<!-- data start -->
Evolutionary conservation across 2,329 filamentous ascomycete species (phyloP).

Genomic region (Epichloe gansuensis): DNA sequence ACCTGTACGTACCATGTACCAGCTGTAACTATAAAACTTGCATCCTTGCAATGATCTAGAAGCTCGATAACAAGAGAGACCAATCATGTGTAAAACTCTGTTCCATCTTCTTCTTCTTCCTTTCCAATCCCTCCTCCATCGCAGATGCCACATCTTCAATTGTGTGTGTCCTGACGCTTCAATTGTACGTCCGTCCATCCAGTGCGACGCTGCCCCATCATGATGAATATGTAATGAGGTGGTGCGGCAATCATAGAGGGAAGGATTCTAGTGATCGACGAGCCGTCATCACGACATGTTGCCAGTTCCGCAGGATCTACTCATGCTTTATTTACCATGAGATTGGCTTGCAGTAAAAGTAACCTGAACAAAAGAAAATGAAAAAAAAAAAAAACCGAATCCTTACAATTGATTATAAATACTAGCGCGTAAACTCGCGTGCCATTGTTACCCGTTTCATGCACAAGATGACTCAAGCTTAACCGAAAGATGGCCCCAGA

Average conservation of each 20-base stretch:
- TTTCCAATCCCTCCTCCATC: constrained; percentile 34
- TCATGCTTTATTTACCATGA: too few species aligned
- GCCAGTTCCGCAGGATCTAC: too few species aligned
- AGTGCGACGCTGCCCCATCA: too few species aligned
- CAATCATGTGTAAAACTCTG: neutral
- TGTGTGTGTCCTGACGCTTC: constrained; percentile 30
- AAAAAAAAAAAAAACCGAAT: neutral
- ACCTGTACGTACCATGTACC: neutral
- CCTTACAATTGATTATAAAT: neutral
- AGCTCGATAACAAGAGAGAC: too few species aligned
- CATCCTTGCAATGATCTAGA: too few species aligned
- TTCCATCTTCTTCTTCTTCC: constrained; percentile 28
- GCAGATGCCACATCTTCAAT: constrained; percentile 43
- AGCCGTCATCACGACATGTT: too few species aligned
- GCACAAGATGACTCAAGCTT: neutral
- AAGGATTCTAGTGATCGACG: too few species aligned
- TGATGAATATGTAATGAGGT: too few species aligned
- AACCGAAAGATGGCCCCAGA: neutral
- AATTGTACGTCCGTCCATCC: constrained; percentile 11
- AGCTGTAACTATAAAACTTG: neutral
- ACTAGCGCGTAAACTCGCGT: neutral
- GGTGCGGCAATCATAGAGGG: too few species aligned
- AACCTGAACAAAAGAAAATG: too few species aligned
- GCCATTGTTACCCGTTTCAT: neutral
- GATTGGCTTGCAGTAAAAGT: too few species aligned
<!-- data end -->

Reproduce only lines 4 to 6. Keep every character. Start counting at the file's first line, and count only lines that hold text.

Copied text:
- TTTCCAATCCCTCCTCCATC: constrained; percentile 34
- TCATGCTTTATTTACCATGA: too few species aligned
- GCCAGTTCCGCAGGATCTAC: too few species aligned